NASA's monkey troubles
Bolden defends primate radiation in space travel tests while European counterpart sees no need for it
As his European counterpart was criticizing testing on monkeys to simulate the effects of space travel, NASA Administrator Charles F. Bolden defended radiation testing on those animals, saying it is both important to the future of manned space flight and is conducted in a “very humane” way.
“We want to be able to send humans to Mars and places beyond lower orbit,” Bolden said soon after giving the commencement speech Friday at Caltech, which along with NASA manages Jet Propulsion Laboratory.
Off campus on South Hill Avenue, just prior to the graduation ceremony, eight members of People for the Ethical Treatment of Animals, PETA, staged a peaceful protest against a $1.75 million NASA program, in which 18 squirrel monkeys are being injected with gamma radiation in an effort to determine human ability to withstand high levels of radiation in space.
“One of the many things we do not have complete knowledge about right now is the effects of radiation on humans,” said Bolden, a former US Marine and astronaut who flew on four space shuttle missions, two as commander. “As a general rule, what NASA does in very strongly peer-reviewed experimentation is we use animals to expose them to the environment that we think humans are going to face, and so that is the purpose of [the experimentation].”
Also on Friday, businesswire.com reported that the director of the European Space Agency, which is currently working with Russia on a 520-day simulation of conditions of confinement and isolation humans would face on a mission to Mars, wrote in a letter to the group Animal Defenders International (ADI) that he doesn’t see the need for testing on monkeys.
The letter from Jacques Dordain to ADI states that the ESA “declines any interest in monkey research and does not consider any need or use for such result,” according to the wire, which points out is “an indirect yet unambiguous criticism of NASA’s plans to use non-human primates in radiation experiments.”
Kathy Guillermo, PETA’s vice president of laboratory investigations, said in a prepared statement that “the ESA’s position reinforces PETA’s view that radiation experiments on animals are cruel and archaic. Modern, non-animal test methods exist and are more relevant to human astronauts.”
PETA’s Amanda Fortino said the organization has been dogging Bolden for months over the issue, yet she said he has never publicly responded to the complaints, until now. During Friday’s protest, Fortino was joined by 25-year-old Meggan Anderson of Los Angeles, who dressed up in a mock space suit as she carried a sign denouncing the experiments and waved to passersby, many of whom honked in approval.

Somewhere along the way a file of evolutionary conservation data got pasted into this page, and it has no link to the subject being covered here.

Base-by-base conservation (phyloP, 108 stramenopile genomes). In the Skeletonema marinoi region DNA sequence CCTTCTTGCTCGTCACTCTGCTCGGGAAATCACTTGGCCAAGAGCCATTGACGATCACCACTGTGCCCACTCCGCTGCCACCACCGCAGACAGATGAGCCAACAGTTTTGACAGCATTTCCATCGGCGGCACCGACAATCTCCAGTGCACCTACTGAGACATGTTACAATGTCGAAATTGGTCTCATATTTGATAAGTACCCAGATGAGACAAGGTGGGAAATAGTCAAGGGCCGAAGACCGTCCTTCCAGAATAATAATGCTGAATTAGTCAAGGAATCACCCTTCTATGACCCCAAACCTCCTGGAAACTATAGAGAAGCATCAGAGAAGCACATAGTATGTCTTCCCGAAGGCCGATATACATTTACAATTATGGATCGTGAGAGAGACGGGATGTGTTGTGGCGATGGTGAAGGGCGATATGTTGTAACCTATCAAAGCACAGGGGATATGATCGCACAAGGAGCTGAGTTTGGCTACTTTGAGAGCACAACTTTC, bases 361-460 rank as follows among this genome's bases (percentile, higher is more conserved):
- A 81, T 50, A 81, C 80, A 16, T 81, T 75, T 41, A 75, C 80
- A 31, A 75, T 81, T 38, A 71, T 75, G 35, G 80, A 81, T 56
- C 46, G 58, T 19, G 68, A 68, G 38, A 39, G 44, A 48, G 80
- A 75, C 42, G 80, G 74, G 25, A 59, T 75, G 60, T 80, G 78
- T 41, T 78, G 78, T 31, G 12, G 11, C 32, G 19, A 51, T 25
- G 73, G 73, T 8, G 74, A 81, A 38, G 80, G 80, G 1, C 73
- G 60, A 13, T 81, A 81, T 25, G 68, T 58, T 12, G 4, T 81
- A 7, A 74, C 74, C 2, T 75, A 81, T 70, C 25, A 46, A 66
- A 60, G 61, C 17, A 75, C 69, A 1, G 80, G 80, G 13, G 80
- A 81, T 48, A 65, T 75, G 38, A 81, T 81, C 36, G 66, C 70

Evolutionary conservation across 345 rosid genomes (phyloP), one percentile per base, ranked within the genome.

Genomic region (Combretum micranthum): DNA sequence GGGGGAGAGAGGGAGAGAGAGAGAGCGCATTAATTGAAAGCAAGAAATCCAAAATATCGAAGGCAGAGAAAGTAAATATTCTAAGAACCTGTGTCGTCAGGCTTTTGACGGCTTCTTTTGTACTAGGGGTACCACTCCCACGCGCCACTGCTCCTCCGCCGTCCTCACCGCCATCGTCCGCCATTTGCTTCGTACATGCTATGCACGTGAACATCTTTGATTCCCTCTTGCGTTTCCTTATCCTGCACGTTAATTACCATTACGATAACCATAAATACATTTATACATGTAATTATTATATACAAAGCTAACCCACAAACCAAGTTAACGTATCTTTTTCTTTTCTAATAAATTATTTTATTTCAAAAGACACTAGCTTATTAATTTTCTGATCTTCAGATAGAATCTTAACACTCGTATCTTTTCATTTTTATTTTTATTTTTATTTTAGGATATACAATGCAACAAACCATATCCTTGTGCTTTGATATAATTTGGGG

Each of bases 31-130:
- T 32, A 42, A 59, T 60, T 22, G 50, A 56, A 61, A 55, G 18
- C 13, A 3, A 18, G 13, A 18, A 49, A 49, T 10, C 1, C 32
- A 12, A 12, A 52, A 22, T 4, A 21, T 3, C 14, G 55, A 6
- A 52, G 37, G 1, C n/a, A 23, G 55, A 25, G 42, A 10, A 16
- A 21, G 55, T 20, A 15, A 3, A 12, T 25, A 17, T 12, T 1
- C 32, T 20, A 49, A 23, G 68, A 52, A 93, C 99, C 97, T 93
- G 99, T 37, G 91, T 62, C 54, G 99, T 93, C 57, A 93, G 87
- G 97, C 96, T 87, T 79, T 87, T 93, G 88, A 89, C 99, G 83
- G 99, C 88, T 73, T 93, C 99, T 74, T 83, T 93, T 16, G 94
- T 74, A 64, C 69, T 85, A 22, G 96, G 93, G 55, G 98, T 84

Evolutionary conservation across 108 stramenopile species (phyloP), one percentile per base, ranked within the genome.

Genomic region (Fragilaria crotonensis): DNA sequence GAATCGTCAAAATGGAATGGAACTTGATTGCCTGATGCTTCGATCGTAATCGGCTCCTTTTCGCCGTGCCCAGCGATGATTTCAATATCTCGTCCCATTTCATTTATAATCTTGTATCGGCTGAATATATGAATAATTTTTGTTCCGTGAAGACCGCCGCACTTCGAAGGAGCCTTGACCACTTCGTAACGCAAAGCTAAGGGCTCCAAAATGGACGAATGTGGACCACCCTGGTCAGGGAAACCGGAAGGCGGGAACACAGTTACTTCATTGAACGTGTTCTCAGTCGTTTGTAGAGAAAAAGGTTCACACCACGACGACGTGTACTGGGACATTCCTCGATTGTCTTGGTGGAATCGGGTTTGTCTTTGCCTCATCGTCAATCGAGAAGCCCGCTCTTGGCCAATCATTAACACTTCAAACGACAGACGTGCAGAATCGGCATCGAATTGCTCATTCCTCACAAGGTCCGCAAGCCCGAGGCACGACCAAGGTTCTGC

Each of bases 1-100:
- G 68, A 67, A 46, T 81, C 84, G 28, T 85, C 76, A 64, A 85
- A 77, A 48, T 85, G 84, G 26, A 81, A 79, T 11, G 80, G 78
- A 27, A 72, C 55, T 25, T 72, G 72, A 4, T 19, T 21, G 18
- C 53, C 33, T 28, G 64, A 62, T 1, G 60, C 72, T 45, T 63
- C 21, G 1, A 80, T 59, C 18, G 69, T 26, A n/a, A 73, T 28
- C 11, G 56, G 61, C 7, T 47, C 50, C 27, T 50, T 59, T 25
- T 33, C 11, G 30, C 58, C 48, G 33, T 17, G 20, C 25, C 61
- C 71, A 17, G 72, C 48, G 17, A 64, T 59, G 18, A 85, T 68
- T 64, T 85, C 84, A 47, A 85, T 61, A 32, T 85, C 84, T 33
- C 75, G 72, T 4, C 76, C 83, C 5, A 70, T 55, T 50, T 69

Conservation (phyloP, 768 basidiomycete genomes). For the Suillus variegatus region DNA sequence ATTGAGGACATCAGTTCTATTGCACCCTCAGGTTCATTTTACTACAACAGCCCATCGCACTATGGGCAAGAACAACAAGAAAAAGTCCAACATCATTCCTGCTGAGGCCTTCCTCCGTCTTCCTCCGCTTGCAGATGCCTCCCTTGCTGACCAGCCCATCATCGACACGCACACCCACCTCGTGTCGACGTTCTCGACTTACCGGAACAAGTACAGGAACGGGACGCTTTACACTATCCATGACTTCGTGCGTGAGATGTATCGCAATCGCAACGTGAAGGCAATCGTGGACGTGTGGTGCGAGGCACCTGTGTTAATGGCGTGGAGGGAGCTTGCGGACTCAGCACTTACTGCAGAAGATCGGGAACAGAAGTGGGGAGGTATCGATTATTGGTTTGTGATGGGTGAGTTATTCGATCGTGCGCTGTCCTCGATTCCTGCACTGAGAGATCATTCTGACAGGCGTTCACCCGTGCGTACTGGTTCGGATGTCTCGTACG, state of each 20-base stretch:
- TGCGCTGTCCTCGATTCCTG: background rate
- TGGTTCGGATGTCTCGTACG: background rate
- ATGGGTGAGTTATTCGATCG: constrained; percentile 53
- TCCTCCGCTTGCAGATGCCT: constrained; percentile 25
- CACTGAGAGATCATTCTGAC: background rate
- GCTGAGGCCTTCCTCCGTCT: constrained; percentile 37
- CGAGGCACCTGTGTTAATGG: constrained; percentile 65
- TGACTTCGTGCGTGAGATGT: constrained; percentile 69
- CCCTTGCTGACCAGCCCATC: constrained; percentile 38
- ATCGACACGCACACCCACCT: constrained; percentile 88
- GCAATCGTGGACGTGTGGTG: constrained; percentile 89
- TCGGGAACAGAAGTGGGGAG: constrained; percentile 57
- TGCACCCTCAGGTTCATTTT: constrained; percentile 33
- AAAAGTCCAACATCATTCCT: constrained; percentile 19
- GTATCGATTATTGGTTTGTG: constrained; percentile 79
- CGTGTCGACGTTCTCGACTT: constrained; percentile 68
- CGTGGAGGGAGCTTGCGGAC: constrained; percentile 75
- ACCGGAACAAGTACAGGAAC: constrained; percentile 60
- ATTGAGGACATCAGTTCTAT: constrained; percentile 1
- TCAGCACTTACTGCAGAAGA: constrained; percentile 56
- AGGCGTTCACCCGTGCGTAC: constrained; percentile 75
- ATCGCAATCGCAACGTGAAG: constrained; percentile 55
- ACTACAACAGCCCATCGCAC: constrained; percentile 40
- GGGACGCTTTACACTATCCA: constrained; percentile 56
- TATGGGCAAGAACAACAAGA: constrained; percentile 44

In a story that appeared in February in the Pasadena Weekly, investigative reporter Michael Collins wrote that the National Research Council in 2008 warned that present technology to protect against space radiation “would not allow a human crew to undertake a Mars mission and might also seriously limit long-term moon activity.”
Furthermore, Collins reported, that “To be totally effective against both galactic cosmic rays and higher energy waves, any known shielding would weigh hundreds of metric tons. … Irradiating 18 squirrel monkeys to test their cognitive responses suggests that NASA knows it won’t be able to adequately shield astronauts living on the moon and traveling to and from Mars,” Collins wrote. “If the monkeys perform effectively even after being dosed with a massive shot of gamma radiation, the argument could be made that humans could do the same.”
PETA members are being urged to call NASA Deputy Administrator Lori Garver “and very politely [the nicer you are when you call the better it is for monkeys] ask her to scrap the proposal to fund radiation experiments on monkeys,” according to the organization’s Web site.
Fortino said the monkeys used for testing are forced to live in barren cages where they will undergo a host of experiments to determine how space radiation affects both their bodies and minds. Other monkeys that have been used in NASA’s space tests have experienced brain cancer and tumors and have lived painful lives, she said.
“If NASA really wanted to find out how space radiation affects humans, they should study humans that have been to space, employ modern research techniques like human cell cultures … and then find out how that radiation affects humans’, not monkeys’ biology,” Fortino said.
“Studying monkeys to see how humans are going to react to space radiation doesn’t make sense. Humans and monkeys don’t have the same biology. There have been numerous tests done on animals that when done on humans don’t show the same result. So if NASA really wants to protect their astronauts and to study how they’re going to be affected by the space radiation, they should … use robotics or study humans who have been to space already,” she said.
Bolden said all NASA research in this field is strongly peer reviewed. “So everything that we do has gone through research associates, people who look at things that we need to do, and I think [the experiments] are very humane. So I just disagree with them [PETA],” he said.
To read more about this issue, visit pasadenaweekly.com/cms/story/detail/space_monkey_business/8464/
and pasadenaweekly.com/cms/story/detail/we_robot/8493/. Contact NASA’s Garver at  358-1020.